Wednesday, 22 August 2012

The Book Thief: A Review

What can I say about a book, where Death is the narrator? 
That it is funny and morbid in parts. 

This isn’t an objective review, I’m afraid.
 I stayed up all night, reading this book and at some point in the twilight hour, I fell in love.

To paraphrase, Markus Zusak (author) slightly.

The only thing worse than a book you hate: Is a book you fall in love with.

The Book Thief, has been around for a long time now. For too long and too many like me, could be oblivious to it.
Set in Nazi Germany, The Book Thief, recounts the story of a young girl (Leisel ) and her world. A world at the same time divorced and anchored in the most gruesome acts of the 20th century. 
That’s the thing about the Holocaust, or any war horror- you can write about it so, that the reader’s heart is ripped out and is disoriented for days. And why ever not, many would argue. I am all for telling stories, of keeping the memory of the heinous alive. Maybe to remind all of us, never to turn that corner again.
 It’s easy and tempting to recount the details of the violence in a violent way. However, it takes a very special author, to do it gently and gracefully; without performing any disservice to the memories of those who endured it.

In Zusak’s world, you meet a motley crew of characters. They live in a microcosm of horror, equally untouched and manipulated by events around them. The strength of the story are the smaller stories, how Tommy's ear infection caused Rudy to win the medals. Why didn't Rudy want all of them? Suddenly, these seem like urgent questions in Molching, a town so close to the epicenter of Nazi Germany. There’s Papa, Max (the Jew who wants to beat Hitler in a boxing match), Rudy,  the swearing foster mother, Rosa. There’s Ilsa Hermann, the woman who never got over her son’s death. 
And then, there’s Death. A narrative device, used both beautifully and hauntingly.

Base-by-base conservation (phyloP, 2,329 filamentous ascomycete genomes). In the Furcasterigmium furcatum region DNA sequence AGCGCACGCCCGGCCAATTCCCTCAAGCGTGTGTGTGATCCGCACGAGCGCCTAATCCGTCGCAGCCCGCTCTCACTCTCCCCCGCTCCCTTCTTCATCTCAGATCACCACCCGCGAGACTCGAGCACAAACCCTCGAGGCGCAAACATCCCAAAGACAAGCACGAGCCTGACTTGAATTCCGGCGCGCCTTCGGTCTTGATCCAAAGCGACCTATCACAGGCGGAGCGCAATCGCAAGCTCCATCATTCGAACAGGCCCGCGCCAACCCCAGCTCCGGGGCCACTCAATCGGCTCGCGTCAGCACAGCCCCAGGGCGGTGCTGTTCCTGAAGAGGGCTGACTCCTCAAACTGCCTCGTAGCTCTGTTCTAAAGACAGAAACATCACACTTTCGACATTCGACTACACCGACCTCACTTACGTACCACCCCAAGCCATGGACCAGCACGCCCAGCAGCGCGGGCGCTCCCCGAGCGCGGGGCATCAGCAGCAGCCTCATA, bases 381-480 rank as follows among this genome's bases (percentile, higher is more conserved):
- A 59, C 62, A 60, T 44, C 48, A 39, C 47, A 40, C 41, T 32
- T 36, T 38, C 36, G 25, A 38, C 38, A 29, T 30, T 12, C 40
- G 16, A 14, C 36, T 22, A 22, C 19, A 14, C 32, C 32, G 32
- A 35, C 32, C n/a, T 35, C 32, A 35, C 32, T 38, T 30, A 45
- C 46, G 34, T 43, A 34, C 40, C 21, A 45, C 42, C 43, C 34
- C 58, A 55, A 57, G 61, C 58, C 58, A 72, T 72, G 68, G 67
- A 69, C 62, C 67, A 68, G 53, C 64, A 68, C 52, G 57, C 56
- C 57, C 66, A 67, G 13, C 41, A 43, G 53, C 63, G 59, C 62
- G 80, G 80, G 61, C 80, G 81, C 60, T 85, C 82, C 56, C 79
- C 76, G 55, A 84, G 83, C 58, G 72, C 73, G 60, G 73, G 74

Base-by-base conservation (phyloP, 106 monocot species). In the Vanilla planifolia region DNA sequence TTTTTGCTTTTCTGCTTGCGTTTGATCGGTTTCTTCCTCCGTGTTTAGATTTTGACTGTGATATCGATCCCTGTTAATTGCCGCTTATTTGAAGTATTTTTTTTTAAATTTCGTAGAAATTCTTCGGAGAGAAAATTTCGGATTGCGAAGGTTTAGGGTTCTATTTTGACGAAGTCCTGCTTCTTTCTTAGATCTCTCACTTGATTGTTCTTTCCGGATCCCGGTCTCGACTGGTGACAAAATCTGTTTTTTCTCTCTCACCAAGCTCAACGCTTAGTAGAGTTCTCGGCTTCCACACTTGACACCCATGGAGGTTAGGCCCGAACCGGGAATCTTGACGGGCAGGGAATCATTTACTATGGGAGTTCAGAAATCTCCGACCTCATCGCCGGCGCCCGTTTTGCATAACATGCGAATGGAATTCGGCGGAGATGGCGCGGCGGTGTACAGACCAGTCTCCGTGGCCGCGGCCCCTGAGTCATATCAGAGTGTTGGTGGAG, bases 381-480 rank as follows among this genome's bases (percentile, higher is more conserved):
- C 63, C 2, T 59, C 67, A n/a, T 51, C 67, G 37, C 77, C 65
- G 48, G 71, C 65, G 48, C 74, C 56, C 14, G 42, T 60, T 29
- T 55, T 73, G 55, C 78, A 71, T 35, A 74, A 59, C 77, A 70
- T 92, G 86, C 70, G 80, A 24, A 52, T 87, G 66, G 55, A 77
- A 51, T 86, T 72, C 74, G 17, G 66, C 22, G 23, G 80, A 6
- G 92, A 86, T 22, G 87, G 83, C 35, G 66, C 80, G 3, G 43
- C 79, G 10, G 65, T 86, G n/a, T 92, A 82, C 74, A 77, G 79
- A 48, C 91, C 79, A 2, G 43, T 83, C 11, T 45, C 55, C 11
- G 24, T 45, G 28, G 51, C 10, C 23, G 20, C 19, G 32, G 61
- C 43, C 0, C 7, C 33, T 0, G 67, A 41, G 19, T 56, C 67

Death is marked by its melancholic, yet shrug-of-shoulder narration of events. 

For the book thief, everything was going nicely.
For me, the sky was the colour of Jews"

This brings me back to my point, on fiction around the Holocaust-- it’s so easy and sometimes necessary to rip the readers heart out. 
This book will walk inside your body. 
Saunter, if you may.
Sit inside you, in lotus position, holding your heart in its hands. With every turn of the page, you will feel a squeeze there, a tug here. And all you will fervently whisper is, please don't break my heart. Please don't.

Perhaps, Zusak’s foreplay with words and easy amble around irony, classifies this as “young adult fiction”. However, there are vibrant analogies, crippled characters and a backdrop of one of the worst hate crimes committed. This is important reading for the young and adult alike. 

I have hated words and I have loved them, and I hope I have made them right.” 

You did good, Markus. You did good.

Sunday, 19 August 2012

Somethings : Decoded

Most stories really start from the middle. The beginning is a construct, mostly of a pedestal.
Endings were more real. But, too real to be true.
It was in the middle that the story lay, breathed, danced and sulked.

Plucking petals from daisies, was how she thought growing up would be. Staring up at the ceiling came a close, realistic second. Most people were drawn to her irresistibly, some never really understood the fuss. Few recoiled, in sheer terror of the unseen and unexplored. One or two stayed, they really couldn't help themselves. They had gotten to know her.